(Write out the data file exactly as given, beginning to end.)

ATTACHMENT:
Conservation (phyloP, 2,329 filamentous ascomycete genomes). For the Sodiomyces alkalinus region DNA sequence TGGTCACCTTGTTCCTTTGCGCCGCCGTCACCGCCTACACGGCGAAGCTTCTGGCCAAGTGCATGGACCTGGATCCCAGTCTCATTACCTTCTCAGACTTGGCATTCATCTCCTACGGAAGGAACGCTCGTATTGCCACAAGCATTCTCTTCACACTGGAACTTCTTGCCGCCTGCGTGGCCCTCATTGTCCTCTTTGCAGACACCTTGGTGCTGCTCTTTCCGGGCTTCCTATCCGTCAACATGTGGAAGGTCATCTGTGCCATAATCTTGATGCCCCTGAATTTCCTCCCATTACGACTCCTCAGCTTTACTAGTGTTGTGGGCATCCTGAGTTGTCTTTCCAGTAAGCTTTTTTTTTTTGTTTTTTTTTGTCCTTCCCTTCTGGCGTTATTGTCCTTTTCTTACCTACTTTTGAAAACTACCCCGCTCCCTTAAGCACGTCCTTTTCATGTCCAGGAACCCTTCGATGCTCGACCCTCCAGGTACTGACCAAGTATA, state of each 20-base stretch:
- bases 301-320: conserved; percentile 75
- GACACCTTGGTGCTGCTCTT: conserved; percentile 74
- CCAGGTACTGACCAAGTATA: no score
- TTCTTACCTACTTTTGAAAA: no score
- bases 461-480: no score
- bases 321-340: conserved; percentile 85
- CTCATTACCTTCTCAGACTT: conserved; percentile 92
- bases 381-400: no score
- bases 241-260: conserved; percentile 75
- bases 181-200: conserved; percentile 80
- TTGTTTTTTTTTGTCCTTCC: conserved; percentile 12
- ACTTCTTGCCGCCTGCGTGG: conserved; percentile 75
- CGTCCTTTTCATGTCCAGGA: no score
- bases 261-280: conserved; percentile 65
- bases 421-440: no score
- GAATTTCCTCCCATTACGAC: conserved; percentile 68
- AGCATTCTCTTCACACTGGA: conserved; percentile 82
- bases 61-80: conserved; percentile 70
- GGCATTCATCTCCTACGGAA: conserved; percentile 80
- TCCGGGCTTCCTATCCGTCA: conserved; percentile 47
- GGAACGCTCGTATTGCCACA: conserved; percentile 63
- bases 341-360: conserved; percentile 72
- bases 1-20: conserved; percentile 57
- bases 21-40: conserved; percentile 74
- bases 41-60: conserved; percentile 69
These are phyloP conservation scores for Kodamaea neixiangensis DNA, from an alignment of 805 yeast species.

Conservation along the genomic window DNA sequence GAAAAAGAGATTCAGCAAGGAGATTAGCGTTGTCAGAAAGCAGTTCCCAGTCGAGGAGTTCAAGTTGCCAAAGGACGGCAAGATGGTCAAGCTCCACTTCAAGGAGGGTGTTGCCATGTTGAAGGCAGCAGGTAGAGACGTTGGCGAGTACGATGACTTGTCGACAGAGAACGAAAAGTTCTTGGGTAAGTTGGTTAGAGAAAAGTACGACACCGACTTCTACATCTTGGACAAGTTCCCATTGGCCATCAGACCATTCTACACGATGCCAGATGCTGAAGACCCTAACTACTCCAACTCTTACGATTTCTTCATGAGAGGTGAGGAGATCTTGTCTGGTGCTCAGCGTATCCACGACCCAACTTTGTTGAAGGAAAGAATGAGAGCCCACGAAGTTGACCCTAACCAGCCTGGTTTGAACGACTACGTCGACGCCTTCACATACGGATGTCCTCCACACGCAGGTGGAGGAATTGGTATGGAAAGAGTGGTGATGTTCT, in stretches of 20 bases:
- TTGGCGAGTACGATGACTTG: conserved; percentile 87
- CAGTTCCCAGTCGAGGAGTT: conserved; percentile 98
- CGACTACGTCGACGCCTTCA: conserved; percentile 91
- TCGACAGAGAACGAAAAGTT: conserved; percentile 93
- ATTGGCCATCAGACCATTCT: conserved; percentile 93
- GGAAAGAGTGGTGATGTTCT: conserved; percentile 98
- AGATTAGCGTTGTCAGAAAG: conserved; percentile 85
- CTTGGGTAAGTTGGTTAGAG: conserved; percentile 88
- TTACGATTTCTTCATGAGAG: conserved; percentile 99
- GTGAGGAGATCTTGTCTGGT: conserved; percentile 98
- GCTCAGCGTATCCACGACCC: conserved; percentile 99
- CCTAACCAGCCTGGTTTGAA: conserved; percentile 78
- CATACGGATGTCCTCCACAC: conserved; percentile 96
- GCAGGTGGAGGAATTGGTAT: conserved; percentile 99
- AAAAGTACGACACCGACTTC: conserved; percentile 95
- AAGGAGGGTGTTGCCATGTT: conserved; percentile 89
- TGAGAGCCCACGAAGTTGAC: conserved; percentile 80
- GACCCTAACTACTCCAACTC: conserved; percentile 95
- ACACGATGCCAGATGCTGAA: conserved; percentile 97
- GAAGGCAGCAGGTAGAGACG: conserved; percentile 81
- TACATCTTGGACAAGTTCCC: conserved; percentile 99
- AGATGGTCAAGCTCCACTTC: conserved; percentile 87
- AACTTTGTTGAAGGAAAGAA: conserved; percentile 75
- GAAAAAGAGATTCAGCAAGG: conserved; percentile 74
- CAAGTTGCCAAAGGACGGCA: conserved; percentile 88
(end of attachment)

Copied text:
Conservation (phyloP, 2,329 filamentous ascomycete genomes). For the Sodiomyces alkalinus region DNA sequence TGGTCACCTTGTTCCTTTGCGCCGCCGTCACCGCCTACACGGCGAAGCTTCTGGCCAAGTGCATGGACCTGGATCCCAGTCTCATTACCTTCTCAGACTTGGCATTCATCTCCTACGGAAGGAACGCTCGTATTGCCACAAGCATTCTCTTCACACTGGAACTTCTTGCCGCCTGCGTGGCCCTCATTGTCCTCTTTGCAGACACCTTGGTGCTGCTCTTTCCGGGCTTCCTATCCGTCAACATGTGGAAGGTCATCTGTGCCATAATCTTGATGCCCCTGAATTTCCTCCCATTACGACTCCTCAGCTTTACTAGTGTTGTGGGCATCCTGAGTTGTCTTTCCAGTAAGCTTTTTTTTTTTGTTTTTTTTTGTCCTTCCCTTCTGGCGTTATTGTCCTTTTCTTACCTACTTTTGAAAACTACCCCGCTCCCTTAAGCACGTCCTTTTCATGTCCAGGAACCCTTCGATGCTCGACCCTCCAGGTACTGACCAAGTATA, state of each 20-base stretch:
- bases 301-320: conserved; percentile 75
- GACACCTTGGTGCTGCTCTT: conserved; percentile 74
- CCAGGTACTGACCAAGTATA: no score
- TTCTTACCTACTTTTGAAAA: no score
- bases 461-480: no score
- bases 321-340: conserved; percentile 85
- CTCATTACCTTCTCAGACTT: conserved; percentile 92
- bases 381-400: no score
- bases 241-260: conserved; percentile 75
- bases 181-200: conserved; percentile 80
- TTGTTTTTTTTTGTCCTTCC: conserved; percentile 12
- ACTTCTTGCCGCCTGCGTGG: conserved; percentile 75
- CGTCCTTTTCATGTCCAGGA: no score
- bases 261-280: conserved; percentile 65
- bases 421-440: no score
- GAATTTCCTCCCATTACGAC: conserved; percentile 68
- AGCATTCTCTTCACACTGGA: conserved; percentile 82
- bases 61-80: conserved; percentile 70
- GGCATTCATCTCCTACGGAA: conserved; percentile 80
- TCCGGGCTTCCTATCCGTCA: conserved; percentile 47
- GGAACGCTCGTATTGCCACA: conserved; percentile 63
- bases 341-360: conserved; percentile 72
- bases 1-20: conserved; percentile 57
- bases 21-40: conserved; percentile 74
- bases 41-60: conserved; percentile 69
These are phyloP conservation scores for Kodamaea neixiangensis DNA, from an alignment of 805 yeast species.

Conservation along the genomic window DNA sequence GAAAAAGAGATTCAGCAAGGAGATTAGCGTTGTCAGAAAGCAGTTCCCAGTCGAGGAGTTCAAGTTGCCAAAGGACGGCAAGATGGTCAAGCTCCACTTCAAGGAGGGTGTTGCCATGTTGAAGGCAGCAGGTAGAGACGTTGGCGAGTACGATGACTTGTCGACAGAGAACGAAAAGTTCTTGGGTAAGTTGGTTAGAGAAAAGTACGACACCGACTTCTACATCTTGGACAAGTTCCCATTGGCCATCAGACCATTCTACACGATGCCAGATGCTGAAGACCCTAACTACTCCAACTCTTACGATTTCTTCATGAGAGGTGAGGAGATCTTGTCTGGTGCTCAGCGTATCCACGACCCAACTTTGTTGAAGGAAAGAATGAGAGCCCACGAAGTTGACCCTAACCAGCCTGGTTTGAACGACTACGTCGACGCCTTCACATACGGATGTCCTCCACACGCAGGTGGAGGAATTGGTATGGAAAGAGTGGTGATGTTCT, in stretches of 20 bases:
- TTGGCGAGTACGATGACTTG: conserved; percentile 87
- CAGTTCCCAGTCGAGGAGTT: conserved; percentile 98
- CGACTACGTCGACGCCTTCA: conserved; percentile 91
- TCGACAGAGAACGAAAAGTT: conserved; percentile 93
- ATTGGCCATCAGACCATTCT: conserved; percentile 93
- GGAAAGAGTGGTGATGTTCT: conserved; percentile 98
- AGATTAGCGTTGTCAGAAAG: conserved; percentile 85
- CTTGGGTAAGTTGGTTAGAG: conserved; percentile 88
- TTACGATTTCTTCATGAGAG: conserved; percentile 99
- GTGAGGAGATCTTGTCTGGT: conserved; percentile 98
- GCTCAGCGTATCCACGACCC: conserved; percentile 99
- CCTAACCAGCCTGGTTTGAA: conserved; percentile 78
- CATACGGATGTCCTCCACAC: conserved; percentile 96
- GCAGGTGGAGGAATTGGTAT: conserved; percentile 99
- AAAAGTACGACACCGACTTC: conserved; percentile 95
- AAGGAGGGTGTTGCCATGTT: conserved; percentile 89
- TGAGAGCCCACGAAGTTGAC: conserved; percentile 80
- GACCCTAACTACTCCAACTC: conserved; percentile 95
- ACACGATGCCAGATGCTGAA: conserved; percentile 97
- GAAGGCAGCAGGTAGAGACG: conserved; percentile 81
- TACATCTTGGACAAGTTCCC: conserved; percentile 99
- AGATGGTCAAGCTCCACTTC: conserved; percentile 87
- AACTTTGTTGAAGGAAAGAA: conserved; percentile 75
- GAAAAAGAGATTCAGCAAGG: conserved; percentile 74
- CAAGTTGCCAAAGGACGGCA: conserved; percentile 88